In responding to the survey scenario of “developing and arming an effective, international security watchdog organization,” several participants wrote in support of the way that individual nations are working separately and together right now in preventing crime and leveraging punishments.
“Billions of dollars are already being used to build an effective international security watchdog organization,” wrote Charlie Breindahl of the IT University of Copenhagen. “It goes under names such as NSA, CIA and the Department of Homeland Security. Some of it is legal, some illegal. If there is a need to fulfill in this area, it is to put in place an international cyberpolice controlled by the UN; that possibility is moot, of course.”
Alejandro Pisanty, vice chairman of the board for ICANN and CIO for the National University of Mexico, responded, “A single ‘watchdog organization’ seems less preferable, and less viable, than an active network of national, functional, and cross-national and cross-functional bodies with solid agreements among them.”
A counter argument was sounded by John Browning, founder of First Tuesday: “A specialist tech-security watchdog sounds like a really bad idea: use a computer, go to jail.”
Fredric Litto of the University of Sao Paulo in Brazil said “incentivated communication” (providing business groups and individuals with various incentives to encourage their continued use of communications tools for the common good) is a better answer than employment of such a force, adding, “Leave policing to the last stage, you might not even need it.”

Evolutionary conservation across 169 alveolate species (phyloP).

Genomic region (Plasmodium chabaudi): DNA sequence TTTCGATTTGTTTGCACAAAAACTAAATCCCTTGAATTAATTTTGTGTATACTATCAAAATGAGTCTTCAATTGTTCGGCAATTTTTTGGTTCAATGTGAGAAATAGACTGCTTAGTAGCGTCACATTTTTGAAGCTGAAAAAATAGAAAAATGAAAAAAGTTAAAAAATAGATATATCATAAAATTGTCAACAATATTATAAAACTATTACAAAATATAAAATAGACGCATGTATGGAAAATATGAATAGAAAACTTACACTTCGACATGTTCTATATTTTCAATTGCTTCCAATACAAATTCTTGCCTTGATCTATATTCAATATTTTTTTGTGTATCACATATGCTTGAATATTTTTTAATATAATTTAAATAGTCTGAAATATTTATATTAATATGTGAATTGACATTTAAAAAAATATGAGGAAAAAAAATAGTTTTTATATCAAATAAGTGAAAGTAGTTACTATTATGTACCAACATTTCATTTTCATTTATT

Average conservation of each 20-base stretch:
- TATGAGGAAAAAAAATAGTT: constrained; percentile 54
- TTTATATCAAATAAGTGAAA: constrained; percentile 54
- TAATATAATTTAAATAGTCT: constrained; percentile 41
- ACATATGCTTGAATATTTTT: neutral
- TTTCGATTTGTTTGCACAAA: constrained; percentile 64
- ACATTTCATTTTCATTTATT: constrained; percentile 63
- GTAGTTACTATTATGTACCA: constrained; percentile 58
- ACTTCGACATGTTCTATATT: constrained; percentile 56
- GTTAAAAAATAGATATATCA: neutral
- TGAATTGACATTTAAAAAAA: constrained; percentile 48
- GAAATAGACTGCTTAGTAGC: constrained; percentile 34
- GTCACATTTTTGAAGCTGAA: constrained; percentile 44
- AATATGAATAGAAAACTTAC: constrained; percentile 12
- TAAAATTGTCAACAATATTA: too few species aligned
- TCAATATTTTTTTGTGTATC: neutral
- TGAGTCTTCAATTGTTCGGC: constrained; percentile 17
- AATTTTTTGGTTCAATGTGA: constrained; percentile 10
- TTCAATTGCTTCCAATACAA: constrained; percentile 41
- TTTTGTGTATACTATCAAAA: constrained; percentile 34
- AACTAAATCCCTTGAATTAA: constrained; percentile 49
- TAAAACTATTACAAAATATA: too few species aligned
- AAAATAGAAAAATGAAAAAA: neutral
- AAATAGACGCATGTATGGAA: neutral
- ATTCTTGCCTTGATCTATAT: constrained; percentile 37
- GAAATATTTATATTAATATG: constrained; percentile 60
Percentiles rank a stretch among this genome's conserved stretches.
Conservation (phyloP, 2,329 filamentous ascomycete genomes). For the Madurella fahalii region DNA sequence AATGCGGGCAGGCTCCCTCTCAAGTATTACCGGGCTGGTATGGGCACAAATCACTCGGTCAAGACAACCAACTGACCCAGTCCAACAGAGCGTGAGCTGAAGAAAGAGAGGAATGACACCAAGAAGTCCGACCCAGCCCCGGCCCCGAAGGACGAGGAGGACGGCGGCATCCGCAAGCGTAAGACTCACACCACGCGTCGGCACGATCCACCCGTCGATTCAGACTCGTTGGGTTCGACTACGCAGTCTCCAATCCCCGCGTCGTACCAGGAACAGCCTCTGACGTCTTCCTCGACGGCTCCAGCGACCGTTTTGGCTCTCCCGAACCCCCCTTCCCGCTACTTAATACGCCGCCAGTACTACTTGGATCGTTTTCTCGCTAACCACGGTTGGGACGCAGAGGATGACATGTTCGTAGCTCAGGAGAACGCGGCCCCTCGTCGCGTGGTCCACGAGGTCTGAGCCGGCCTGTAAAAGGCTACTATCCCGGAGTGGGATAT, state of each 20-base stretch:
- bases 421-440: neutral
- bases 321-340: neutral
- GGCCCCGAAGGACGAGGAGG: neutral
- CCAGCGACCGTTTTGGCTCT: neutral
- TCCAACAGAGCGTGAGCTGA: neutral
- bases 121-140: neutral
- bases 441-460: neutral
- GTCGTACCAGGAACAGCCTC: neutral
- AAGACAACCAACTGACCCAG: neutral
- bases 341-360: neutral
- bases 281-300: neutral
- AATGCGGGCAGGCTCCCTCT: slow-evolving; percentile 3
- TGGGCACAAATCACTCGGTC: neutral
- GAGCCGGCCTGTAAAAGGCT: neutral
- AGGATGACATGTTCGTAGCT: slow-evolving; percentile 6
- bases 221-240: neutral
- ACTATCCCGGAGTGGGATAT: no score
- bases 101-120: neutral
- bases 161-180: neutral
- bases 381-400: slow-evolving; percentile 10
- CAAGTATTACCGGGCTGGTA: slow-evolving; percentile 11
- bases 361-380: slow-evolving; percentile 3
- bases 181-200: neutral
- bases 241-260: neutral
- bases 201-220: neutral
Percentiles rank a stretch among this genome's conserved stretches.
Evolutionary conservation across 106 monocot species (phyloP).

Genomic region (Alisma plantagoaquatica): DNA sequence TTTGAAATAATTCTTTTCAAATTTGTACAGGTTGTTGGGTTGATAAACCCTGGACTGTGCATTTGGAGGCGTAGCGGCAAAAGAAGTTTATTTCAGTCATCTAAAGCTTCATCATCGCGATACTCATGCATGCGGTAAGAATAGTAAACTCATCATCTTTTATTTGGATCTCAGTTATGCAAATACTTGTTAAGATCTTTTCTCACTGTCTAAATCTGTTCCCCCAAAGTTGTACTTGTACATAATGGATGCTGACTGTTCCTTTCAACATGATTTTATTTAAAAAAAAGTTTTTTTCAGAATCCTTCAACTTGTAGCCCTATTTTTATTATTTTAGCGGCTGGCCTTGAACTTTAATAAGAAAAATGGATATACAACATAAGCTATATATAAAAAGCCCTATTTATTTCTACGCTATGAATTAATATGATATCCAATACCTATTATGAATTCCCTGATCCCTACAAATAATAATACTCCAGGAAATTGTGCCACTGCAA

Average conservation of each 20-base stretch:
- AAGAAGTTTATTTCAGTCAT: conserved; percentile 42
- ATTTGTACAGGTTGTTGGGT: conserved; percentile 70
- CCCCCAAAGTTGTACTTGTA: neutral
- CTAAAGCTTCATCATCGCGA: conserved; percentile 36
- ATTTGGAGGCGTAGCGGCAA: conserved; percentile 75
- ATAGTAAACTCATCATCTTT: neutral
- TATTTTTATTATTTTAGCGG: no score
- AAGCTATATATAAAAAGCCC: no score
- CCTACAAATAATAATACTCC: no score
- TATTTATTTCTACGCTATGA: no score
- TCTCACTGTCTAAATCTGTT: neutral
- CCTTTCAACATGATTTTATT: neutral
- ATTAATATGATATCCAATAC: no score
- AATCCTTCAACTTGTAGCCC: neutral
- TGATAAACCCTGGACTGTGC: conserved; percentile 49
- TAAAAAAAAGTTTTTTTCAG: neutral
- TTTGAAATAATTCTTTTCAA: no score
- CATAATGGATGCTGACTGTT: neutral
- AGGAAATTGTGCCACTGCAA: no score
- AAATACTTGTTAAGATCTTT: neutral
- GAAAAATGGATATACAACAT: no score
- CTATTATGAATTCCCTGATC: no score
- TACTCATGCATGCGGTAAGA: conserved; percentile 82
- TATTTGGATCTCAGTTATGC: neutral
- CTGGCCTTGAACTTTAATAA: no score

And many people voiced strong dissent regarding the concept of a formalized international internet-security group. Glenn Ricart wrote, “I will not willingly choose to give up my privacy so that some international security organization can decide to intervene when they think it appropriate.” Cory Doctorow, blogger and co-founder of Boing Boing, wrote, “Why do we need internet cops? How about internet architecture that helps users protect themselves instead?”
Rajnesh Singh responded, “ICTs have become a new tool for criminals and terrorists, and it is important to think about and take the necessary protective measures, however this must not be at the peril of freedom of expression and basic human rights.” Ted Coopman of the University of Washington-Seattle wrote, “Any international ICT police force would not (based on my read of history) be used to protect people or infrastructure in general, but protect those in power from those who are not.”
“Qui custodiet ipsos custodies? An effective international security watchdog organization will limit the possibilities of the other three [priorities to choose from on this list],”wrote Alec MacLeod, of the California Institute of Integral Studies.
Scott Moore, online community manager for the Helen and Charles Schwab Foundation, wrote, “A centralized ‘enforcement unit’ is utter bullshit. A watchdog group should do just that – use their resources to inform and spread the warnings so that people can be prepared. Arming a central organization against internet criminals is like trying to destroy bad weather.”